While in New York I was able to visit Fashion Underground: The World of Susanne Bartsch at the Museum at FIT, which just closed this past weekend. I was completely blown away by the critical mass of beautifully presented, fantastic fashion in the ambiance of a recreated clubland environment. The music, lights, and clothing in the galleries transported me back to my 12-year old self, when I read about and devoured photos of London designs by Vivienne Westwood and Body Map, or storied club kids like Bartsch and Leigh Bowery, from the relative quietude and conformity of my suburban existence. The art of mannequin dressing, conservation work, and gallery design enacted by skilled behind-the-scenes staff makes such a transformative experience possible.
The Museum at FIT is in the midst of a very busy time, with Denim: Fashion’s Frontier opening last week, Barstch closing this last weekend, and preparations for the upcoming Fairy Tale Fashion underway, so I am grateful to Ann Coppinger, senior conservator at the Museum Conservation Laboratory, for taking the time to answer a few of my questions via email. If you missed it, please be sure to read Monica’s interview with Suzanne Bartsch for the perspective of the lifelong fashion collector, collaborator, and arbiter.
Although this is not an aspect of clothing that FIT highlights, one thing I always find so interesting about clothing on exhibition is seeing traces of wear–if one looks very closely you can see glimpses of the hard-working life of these clothes. It is through these imperfections that a more human, living aspect of clothing is brought into focus, defying its display on the inanimate mannequin. I couldn’t help but wonder how much FIT intervened in making ensembles ready for display that had been danced in, lived in, and performed in so passionately. Coppinger noted that “our intervention was minimal. Many of the ensembles belonged to Susanne and/or were loans from private lenders.” She underscored FIT’s philosophy in displaying previously worn clothing: “We try to dress and display them in a manner in which their signs of use are not that noticeable. The low lighting levels required for costume objects also helps to camouflage imperfections.”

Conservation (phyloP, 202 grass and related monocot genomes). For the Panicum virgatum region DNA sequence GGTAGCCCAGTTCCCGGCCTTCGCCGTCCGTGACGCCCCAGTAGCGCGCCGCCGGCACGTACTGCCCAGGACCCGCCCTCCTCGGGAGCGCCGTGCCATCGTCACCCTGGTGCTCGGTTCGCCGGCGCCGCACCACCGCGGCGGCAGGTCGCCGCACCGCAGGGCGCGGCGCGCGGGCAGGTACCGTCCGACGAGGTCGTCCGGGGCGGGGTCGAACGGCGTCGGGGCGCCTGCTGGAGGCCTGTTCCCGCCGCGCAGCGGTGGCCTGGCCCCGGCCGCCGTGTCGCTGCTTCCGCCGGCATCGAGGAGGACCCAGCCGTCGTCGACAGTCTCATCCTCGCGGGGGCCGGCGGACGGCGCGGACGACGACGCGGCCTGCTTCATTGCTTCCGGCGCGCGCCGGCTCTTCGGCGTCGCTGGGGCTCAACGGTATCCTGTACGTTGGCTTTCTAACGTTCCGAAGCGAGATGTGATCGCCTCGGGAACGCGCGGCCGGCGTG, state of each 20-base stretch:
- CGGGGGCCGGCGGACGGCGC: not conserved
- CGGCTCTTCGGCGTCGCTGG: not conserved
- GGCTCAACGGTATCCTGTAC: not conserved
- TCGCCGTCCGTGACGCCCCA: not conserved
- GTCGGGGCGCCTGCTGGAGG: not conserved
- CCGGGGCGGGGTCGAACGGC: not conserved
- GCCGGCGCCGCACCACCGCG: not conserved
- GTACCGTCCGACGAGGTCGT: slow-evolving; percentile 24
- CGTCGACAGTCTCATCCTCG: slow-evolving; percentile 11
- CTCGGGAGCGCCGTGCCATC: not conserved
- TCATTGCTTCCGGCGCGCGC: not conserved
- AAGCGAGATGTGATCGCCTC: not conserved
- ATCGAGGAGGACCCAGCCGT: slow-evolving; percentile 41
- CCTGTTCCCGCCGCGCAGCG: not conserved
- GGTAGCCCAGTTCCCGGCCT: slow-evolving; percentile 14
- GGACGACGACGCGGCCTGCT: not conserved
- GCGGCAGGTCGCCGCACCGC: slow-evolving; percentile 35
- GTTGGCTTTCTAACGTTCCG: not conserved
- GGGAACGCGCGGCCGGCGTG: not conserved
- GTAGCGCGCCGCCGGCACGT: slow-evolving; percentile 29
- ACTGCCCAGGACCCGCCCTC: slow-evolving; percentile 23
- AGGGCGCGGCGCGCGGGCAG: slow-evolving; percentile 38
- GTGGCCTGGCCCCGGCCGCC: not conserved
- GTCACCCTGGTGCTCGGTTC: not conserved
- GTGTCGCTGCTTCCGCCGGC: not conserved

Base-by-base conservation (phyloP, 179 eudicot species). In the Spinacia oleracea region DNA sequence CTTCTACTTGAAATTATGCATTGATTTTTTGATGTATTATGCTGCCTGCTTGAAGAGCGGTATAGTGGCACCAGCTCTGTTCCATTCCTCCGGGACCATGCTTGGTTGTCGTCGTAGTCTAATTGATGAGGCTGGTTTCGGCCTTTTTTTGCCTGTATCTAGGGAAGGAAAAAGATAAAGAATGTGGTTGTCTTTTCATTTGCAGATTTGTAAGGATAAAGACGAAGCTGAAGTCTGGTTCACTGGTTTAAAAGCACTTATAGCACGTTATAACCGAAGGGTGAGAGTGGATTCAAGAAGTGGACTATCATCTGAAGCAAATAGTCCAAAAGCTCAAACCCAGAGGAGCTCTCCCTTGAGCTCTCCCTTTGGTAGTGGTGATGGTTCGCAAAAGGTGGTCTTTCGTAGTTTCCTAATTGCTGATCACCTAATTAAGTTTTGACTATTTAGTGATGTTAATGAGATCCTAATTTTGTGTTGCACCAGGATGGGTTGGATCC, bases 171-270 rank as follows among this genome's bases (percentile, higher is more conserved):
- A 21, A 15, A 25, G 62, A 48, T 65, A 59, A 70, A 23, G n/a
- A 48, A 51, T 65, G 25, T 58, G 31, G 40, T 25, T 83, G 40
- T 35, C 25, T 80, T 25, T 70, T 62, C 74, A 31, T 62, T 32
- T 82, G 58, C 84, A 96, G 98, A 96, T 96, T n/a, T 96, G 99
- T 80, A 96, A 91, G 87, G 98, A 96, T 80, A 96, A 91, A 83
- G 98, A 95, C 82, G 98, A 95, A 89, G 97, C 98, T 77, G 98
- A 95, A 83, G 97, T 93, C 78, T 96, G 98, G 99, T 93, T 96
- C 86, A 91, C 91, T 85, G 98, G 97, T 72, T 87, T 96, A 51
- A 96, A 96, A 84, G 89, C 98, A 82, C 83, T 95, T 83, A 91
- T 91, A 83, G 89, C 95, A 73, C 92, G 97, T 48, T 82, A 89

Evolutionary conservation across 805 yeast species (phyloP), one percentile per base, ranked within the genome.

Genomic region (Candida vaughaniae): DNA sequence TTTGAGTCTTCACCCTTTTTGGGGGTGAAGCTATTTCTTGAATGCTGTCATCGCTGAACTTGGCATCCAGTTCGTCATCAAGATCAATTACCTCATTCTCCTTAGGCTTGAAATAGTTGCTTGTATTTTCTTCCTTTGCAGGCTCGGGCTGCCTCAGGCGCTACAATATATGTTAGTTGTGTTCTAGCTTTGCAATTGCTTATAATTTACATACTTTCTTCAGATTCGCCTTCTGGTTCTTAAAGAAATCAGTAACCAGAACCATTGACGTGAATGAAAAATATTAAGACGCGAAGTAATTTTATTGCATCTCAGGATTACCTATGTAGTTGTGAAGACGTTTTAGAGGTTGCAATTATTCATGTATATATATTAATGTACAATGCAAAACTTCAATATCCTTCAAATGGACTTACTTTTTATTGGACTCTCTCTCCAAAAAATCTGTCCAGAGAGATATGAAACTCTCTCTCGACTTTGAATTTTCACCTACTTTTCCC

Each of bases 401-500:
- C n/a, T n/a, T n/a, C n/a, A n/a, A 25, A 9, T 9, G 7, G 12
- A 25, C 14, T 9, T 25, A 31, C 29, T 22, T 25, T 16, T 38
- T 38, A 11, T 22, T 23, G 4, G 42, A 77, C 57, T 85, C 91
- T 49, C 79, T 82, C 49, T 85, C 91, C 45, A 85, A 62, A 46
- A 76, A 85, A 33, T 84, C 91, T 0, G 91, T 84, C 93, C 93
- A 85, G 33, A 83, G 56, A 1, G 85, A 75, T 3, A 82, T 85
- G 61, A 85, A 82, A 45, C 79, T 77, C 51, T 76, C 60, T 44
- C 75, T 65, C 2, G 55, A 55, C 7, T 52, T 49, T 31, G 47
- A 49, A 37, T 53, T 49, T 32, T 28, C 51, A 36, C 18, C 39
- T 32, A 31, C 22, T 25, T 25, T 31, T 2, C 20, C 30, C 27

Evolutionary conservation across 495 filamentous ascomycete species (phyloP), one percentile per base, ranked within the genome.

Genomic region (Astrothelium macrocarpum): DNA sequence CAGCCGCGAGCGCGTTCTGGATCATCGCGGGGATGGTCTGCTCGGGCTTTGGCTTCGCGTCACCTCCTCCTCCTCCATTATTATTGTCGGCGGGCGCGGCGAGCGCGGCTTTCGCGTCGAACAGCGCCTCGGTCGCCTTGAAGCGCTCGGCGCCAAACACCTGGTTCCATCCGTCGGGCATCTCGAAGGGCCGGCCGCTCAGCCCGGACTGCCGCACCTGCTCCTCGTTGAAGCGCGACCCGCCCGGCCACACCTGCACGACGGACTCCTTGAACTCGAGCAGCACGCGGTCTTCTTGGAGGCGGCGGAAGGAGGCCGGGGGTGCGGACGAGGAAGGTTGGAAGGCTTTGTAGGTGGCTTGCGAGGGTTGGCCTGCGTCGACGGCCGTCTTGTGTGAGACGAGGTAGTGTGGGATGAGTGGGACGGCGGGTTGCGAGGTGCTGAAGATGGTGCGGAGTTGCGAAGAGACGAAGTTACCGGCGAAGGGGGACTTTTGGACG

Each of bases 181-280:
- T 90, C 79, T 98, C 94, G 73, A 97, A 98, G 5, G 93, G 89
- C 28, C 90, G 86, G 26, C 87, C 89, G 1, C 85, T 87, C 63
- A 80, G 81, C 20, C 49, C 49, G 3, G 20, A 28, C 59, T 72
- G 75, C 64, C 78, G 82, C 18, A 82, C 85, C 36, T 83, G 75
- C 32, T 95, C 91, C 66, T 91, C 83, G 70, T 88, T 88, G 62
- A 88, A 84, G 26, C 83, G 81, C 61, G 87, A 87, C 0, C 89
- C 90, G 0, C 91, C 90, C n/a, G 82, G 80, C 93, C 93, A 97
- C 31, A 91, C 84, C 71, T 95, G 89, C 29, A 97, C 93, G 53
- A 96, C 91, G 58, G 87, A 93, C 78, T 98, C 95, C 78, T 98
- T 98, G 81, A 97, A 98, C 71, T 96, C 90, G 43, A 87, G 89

At the beginning of the exhibition, the visitor is greeted by the Adel Roostein mannequin made in Bartsch’s likeness (see lead image above)–the most literal evocation of the exhibition’s subject. Beyond the wigs and makeup that undeniably conjure Bartsch throughout the exhibition (provided by Bartsch’s personal makeup and hair design staff), the impeccable fit of the ensembles to the forms and the thoughtful use of different mannequin types and poses made for an effective and powerful display. This is especially important in representing a person for which pose, gesture, and performance are such important elements in self-identity and image-making. The visual rhythm and movement created by the placement of the many mannequins in the main room was impressive. Coppinger remarked that the conservation staff “used several different painted resin mannequins from the museum’s inventory. We also worked with a mannequin supplier to develop and make custom sized models that could accommodate Susanne’s one piece corseted ensembles.”
The accompanying exhibition brochure describes the phrase “fashion underground” and its attendant love of fashion as encompassing the “embodied practice of self-expression and transformation”. To accommodate each garment and accessory, there is a process of “transformation” that the mannequin must undergo. Any display of costume has its challenges, but I asked how difficult is it to invoke a very particular–and living–person through an inanimate mannequin. Coppinger replied,“nearly impossible, so we tend to use neutral mannequins. Our goal is to highlight the costume itself with the mannequin serving as a mount for that costume.” Despite the difficulty, or intentioned avoidance, Coppinger describes in achieving a particular likeness, during my visit the mannequins seemed to be a visual force equal to the costumes. The combination of costume and mannequin and the dynamic assortment of stylized mannequins created a strong, tangible presence of a very specific individual that permeated each gallery.
Finally, I loved the subtle, delightful connections between ensembles in the Fashion & Textile History gallery upstairs (showing the equally fantastic Global Fashion Capitals) and the Special Exhibitions gallery downstairs, which housed the Bartsch exhibition. One of the most stunning and exciting features of the Bartsch exhibition was a moving carousel of early Mr. Pearl ensembles. My favorite was a corset sequined and bejeweled with tiny Union Jacks and bra cups fashioned from metal purse frames. Upstairs in Global Fashion Capitals, Mr. Pearl had a conversation with Bonnie Cashin, who used a similar object to create a pocket on her wool jersey skirt. Wonderful.
Lead image credit: Entry gallery installation view of the exhibition Fashion Underground: The World of Susanne Bartsch. Photograph courtesy The Museum at FIT.